Book Review by Ligeia Resurrected: Justine by the Marquis de Sade

the Marquis de Sade
Donatien Alphonse Francois, Marquis de Sade in 1760, age 19.

Today is the birthday of Donatien Alphonse Francois, Marquis de Sade. In remembrance of that (for better or worse) I am posting a review of one of de Sade’s most famous works, Justine. The review is not for the faint of heart and comes with a few disclaimers and warnings. Seriously, the review is excellent, but it touches on some exceptionally cruel and obscene subjects. If you can’t handle the review, you by no means want to read the book. There is a reason sadism was named for the Marquis. If you want to know more about de Sade in addition to where the link above leads, there are some good videos about him on YouTube.

I am posting the video in case any of my followers has a burning curiosity about the Marquis or his works. I was in that situation last week, Now that my curiosity has been sated, I will continue to be interested in de Sade’s life story, but probably not in his works.

Though his works are generally not considered to be of the horror genre, they probably should be. De Sade’s works contain things that would nauseate Stephen King and Clive Barker as well.

Personally, I do not advise reading de Sade’s works. They are…”inhuman” seems to be the most apt term I can conjure up. Cruel and obscene seem inadequate in describing his works. Although you have probably heard the term sadistic many times, you probably will not conceive of its true spirit until you have read a few pages of Justine or of his other infamous work 120 Days of Sodom,

Once, a few years back, I picked up a copy of 120 Days of Sodom in a bookstore somewhere and read the first two to three pages out of curiosity. I read only two to three, because that was all I could stomach. I left it where I found it and will probably not pick up another of his works again. In fact, if I ever find out that someone I know is a fan of de Sade, I will probably not let him or her into my house ever again.

I have not read any of Justine. If you are mildly curious about it, there are a few YouTube videos on the movie (or two) that is based on it. You can actually find the trailer for it on YouTube.

When I was digging into the story of de Sade himself, I did find him to be a fascinating and tragic character. I would love to read a psychological study of him. He apparently had a lot of resentment toward his mother, who abandoned the family when he was quite young. That seems to be the reason the women in his works suffer such terrible fates, particularly if they are a mother. He seems to have been a man controlled by the mother (no pun intended) of all obsessions. Yet, in spite of blatant and cruel dalliances, there were women who loved him dearly though they knew of his numerous sordid affairs. Perhaps, he was their obsession. Perhaps not. I feel certain that anyone who had anything to do with de Sade for more than a few day would probably be an interesting psychological case in his/her own right.

I recommend that you read a biography of de Sade rather than one of his works. Maybe read a few pages of one of his works, so you get a (somewhat sickening) feel for them, but don’t force them upon yourself. Read only as much as you can tolerate, then put the book down, and never pick it up again.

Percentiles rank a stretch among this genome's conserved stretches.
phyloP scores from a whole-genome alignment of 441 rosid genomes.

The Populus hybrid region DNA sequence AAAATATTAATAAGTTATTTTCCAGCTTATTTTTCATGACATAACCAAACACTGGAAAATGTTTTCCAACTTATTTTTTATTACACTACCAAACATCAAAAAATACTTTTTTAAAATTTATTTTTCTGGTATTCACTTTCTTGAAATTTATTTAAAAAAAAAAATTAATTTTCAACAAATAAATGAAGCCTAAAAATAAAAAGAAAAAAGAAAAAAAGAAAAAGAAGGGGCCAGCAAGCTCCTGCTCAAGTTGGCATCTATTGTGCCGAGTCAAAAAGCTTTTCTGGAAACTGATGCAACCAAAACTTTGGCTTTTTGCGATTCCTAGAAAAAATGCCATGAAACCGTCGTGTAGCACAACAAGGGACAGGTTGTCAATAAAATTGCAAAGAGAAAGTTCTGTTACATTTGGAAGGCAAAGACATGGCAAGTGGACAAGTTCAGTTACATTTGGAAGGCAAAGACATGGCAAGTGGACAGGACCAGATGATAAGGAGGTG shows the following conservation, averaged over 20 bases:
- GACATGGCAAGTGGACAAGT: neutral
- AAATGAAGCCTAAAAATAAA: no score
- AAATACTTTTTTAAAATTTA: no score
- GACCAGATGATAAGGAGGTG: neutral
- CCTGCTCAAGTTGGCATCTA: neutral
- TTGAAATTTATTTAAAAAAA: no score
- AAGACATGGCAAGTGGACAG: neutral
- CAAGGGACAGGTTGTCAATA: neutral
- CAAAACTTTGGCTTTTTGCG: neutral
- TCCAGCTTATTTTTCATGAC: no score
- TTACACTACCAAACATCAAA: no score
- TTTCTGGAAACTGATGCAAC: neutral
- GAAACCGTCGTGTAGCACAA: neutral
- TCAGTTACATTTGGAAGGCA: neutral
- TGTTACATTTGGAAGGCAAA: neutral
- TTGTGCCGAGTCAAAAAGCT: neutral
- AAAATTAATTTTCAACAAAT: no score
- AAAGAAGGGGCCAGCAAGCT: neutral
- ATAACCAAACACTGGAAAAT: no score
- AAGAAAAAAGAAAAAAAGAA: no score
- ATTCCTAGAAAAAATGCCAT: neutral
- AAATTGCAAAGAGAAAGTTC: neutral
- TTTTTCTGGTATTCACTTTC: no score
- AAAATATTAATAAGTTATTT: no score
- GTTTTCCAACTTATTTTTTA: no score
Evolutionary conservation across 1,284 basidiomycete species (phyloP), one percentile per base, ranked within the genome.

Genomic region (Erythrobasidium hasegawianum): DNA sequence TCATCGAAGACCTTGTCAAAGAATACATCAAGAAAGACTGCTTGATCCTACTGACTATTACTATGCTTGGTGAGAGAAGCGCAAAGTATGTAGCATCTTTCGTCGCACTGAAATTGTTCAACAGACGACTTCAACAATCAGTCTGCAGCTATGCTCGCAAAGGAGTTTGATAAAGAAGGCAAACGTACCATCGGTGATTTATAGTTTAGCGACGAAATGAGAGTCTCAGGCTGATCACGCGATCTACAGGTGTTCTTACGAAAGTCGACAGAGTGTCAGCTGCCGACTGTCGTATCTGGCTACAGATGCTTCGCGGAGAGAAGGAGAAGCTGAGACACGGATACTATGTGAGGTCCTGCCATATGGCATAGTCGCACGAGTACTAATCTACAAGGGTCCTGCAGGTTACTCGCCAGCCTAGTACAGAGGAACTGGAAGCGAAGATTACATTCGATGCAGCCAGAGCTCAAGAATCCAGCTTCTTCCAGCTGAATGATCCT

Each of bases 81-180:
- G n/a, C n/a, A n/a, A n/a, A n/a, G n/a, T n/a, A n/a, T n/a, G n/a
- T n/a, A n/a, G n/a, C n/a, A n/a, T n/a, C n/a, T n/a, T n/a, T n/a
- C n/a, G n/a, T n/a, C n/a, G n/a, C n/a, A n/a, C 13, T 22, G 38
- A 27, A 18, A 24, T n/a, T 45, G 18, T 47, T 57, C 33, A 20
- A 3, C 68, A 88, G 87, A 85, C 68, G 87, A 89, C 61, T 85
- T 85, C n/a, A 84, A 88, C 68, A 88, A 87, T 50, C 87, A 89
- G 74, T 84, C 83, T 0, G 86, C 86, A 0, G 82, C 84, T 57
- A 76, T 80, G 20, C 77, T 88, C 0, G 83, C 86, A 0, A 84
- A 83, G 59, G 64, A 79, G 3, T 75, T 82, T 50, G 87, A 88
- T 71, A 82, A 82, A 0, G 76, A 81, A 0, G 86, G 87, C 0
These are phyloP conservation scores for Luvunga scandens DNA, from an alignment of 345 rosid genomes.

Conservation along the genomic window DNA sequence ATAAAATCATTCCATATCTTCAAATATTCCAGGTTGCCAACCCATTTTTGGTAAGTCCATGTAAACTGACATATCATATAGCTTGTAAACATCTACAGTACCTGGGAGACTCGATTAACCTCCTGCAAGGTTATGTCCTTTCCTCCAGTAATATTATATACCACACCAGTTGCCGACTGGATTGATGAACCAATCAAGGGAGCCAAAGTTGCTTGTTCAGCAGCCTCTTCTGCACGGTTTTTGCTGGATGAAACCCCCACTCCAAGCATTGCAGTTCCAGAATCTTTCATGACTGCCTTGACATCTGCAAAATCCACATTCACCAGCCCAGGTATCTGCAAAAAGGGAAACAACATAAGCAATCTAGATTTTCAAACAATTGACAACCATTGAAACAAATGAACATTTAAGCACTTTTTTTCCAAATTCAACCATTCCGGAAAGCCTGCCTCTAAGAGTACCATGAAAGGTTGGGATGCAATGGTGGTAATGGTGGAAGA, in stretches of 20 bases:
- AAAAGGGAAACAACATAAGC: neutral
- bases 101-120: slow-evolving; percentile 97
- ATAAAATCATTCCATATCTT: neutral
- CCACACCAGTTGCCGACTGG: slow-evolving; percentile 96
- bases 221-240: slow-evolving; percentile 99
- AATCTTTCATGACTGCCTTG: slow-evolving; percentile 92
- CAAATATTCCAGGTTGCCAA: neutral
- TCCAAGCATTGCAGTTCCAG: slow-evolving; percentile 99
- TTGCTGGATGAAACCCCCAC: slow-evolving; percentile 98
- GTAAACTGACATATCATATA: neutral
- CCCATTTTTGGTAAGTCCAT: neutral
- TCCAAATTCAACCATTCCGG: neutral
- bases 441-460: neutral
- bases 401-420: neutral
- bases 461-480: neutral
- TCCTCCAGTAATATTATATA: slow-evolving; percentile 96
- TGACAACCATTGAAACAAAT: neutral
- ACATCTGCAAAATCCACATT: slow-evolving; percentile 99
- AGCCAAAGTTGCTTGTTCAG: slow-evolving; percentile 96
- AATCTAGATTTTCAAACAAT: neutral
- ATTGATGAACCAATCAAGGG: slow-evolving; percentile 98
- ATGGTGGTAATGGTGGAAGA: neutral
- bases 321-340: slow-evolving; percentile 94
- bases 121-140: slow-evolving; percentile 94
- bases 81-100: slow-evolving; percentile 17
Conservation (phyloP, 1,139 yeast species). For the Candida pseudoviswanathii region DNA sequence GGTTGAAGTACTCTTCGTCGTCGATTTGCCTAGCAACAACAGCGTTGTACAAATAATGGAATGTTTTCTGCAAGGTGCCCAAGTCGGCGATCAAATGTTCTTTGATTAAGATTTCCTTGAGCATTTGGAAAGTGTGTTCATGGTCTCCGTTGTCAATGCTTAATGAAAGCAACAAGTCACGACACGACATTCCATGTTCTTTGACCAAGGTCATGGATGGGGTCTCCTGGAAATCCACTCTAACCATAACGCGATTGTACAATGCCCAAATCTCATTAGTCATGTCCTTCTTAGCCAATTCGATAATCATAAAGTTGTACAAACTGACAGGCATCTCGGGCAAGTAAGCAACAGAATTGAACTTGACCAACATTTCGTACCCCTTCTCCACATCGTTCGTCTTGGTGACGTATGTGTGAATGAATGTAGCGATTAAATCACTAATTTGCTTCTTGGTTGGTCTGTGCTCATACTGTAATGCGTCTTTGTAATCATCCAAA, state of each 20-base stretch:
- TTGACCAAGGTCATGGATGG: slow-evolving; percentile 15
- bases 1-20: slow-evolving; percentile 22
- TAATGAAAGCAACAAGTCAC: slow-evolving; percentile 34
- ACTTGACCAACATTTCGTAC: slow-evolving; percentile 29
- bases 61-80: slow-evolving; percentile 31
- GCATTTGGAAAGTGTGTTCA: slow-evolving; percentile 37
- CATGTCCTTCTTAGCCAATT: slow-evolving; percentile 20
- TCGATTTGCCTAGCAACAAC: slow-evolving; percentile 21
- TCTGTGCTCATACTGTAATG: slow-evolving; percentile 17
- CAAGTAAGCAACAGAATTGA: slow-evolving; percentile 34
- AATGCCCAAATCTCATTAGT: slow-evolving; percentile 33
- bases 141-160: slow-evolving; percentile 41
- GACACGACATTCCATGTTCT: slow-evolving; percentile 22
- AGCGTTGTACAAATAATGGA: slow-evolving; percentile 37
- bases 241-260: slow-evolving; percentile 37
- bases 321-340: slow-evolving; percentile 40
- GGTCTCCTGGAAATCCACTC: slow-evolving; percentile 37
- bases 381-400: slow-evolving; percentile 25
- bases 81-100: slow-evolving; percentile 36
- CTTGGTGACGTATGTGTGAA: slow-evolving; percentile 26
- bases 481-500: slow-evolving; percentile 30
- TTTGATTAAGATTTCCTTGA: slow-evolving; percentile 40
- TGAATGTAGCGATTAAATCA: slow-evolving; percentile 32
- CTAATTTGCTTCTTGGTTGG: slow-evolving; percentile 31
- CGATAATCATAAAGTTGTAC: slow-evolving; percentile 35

Nonetheless, I hope you enjoy the video.

Au revoir.

Book Review by Ligeia Resurrected: The Dark and the Disturbed by Guy de Maupassant

I recently discovered Ligeia Resurrected. Her focus is on all things Goth, but the majority of her videos seem to be on gothic literature and music, dress, make-up, and absinthe, naturally. I enjoy her book reviews and will start posting them here occasionally. I am considering having book reviews by myself or others at 8:00 p.m. on Fridays, but that is still in the concept stage. If I do them, they will probably be written as my video production skills are rudimentary at best. I may make videos of them later. I hope you enjoy this presentation.

Video: Review of Flannery O’Connor’s “A Good Man is Hard to Find” by Better than Food

I have recently started watching Clifford Sargent’s book review channel “Better than Food”. These are terrific reviews. I watch these and I love the way Mr. Sargent seems to not review these clinically as a English professor might, but he seems to take them to heart. His genuine love for the literary art form is obvious. His reviews are insightful with a stream-of-consciousness delivery that draws the viewer into the world of whatever he is reviewing. Throughout a review, he may inject little bio notes about the author and/o many other factors that led to the development of the work. These reviews may be practiced, but it is obvious that he is not reading from a script and he doesn’t seem to be struggling to recall anything he memorized. He talks to you as if you were a fellow classmate as you discuss a work you both read for class or you read in a book club and now you two relax in his home or in a park or in his yard or on a staircase while you have coffee together.  Most of the books he reviews are contemporary novels like Death to the Bullshit Artists of South Texas by Fernando Flores, though sometimes he dives into the past and reviews a classic like Goethe’s Faust or a modern classics like Hunter Thompson’s Fear and Loathing in Las Vegas or Jack Kerouac’s On the Road.

His review tonight was of Flannery O’Connor’s short story “A Good Man is Hard to Find”. I have heard of this story for many years and I have been intending to read it, but haven’t gotten around to it yet. After watching this review, I know I will have to read this ASAP.  Apparently, I have been missing out on a great classic for years.

Be forewarned, this review does contain spoilers. I hope you enjoy it as much as I did.